Developments in Brexit negotiations and recent UK government guidance suggest the UK government is likely to attempt to ensure EU registered trade marks will continue to be protected in the UK when it leaves the EU, at minimal cost and administrative burden to rights holders. However, some uncertainty will remain until a full Brexit deal is reached, and those with pending EU trade mark applications or fighting protracted EU oppositions should monitor the transitional period and apply for new UK trade mark applications if and when appropriate.
On 29 March 2017, the UK served formal notice of withdrawal from the EU by triggering Article 50(2) of the Treaty on European Union, meaning the UK is currently due to officially leave the EU on 29 March 2019.
Due to the unitary nature of EU Intellectual Property Rights covering only EU countries, trade mark owners were initially left uncertain about what would happen to the UK portion of EU trade mark rights once the UK left the EU.
Several possible models for ongoing protection of UK rights were put forward, and there has been uncertainty around whether EU trade mark owners would need to take active steps to elect to have a separate UK right created, whether the new right would be re-examined, whether a payment should be made by the owner to obtain a parallel UK right, or whether it should be created automatically.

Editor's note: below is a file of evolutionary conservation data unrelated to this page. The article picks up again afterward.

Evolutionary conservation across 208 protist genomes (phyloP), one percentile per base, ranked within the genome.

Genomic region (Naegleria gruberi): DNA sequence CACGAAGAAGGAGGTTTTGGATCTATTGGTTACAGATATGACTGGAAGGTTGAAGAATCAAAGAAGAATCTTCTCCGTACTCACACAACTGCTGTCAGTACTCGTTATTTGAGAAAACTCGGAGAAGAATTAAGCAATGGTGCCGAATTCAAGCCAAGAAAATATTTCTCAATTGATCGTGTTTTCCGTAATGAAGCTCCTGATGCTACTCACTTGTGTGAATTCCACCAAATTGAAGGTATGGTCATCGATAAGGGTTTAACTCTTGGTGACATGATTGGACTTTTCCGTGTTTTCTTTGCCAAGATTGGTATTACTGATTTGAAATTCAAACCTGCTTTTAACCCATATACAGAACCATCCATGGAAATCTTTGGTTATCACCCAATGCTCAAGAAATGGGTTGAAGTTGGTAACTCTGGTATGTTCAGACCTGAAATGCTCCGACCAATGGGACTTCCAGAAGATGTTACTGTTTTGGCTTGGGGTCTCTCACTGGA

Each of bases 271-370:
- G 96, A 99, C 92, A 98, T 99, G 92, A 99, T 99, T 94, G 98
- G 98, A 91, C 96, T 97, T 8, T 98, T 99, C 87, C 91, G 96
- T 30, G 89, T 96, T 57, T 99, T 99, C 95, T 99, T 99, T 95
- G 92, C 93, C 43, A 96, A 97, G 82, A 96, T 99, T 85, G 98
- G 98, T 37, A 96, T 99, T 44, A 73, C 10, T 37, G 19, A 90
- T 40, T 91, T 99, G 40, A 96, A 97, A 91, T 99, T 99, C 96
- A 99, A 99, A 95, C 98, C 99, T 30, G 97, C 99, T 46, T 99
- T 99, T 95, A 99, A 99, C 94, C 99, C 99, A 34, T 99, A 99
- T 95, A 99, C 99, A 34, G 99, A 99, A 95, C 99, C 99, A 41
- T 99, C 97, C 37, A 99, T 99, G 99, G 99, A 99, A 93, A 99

The draft agreement on the withdrawal of the UK from the EU[i] (“Draft Agreement”), published on 19 March 2018 (in which UK and EU negotiators have agreed on some key terms), and the UK Government’s recent update to its guidance on Brexit in the event of a “no deal” scenario, have helped provide some welcome clarity.
What are the agreed terms?
A transition period will run from the date the UK leaves the EU (currently, 29 March 2019) until 31 December 2020. During this time, the law relating to EU trade marks will continue to apply in the UK, such that EU trade mark rights will be unaffected.
The transition terms agreed under the Draft Agreement ensure that a cloning process is undertaken, automatically creating an identical UK registration at the UKIPO in respect of any EU registered trade marks existing at the end of the transition period. The UK right will be automatically granted without any action from the owner, and will maintain the same filing date and priority date as the original EU trade mark without re-examination.
The UK government has more recently confirmed the conversion will take place without charge to the right owner, and that rights holders will have the opportunity to opt out of receiving the new UK converted right.
Any newly created UK trade mark registrations will not be liable to revocation on the ground that the corresponding European Union Trade Mark had not been put into genuine use in the territory of the United Kingdom before the end of the transition period (31 December 2020).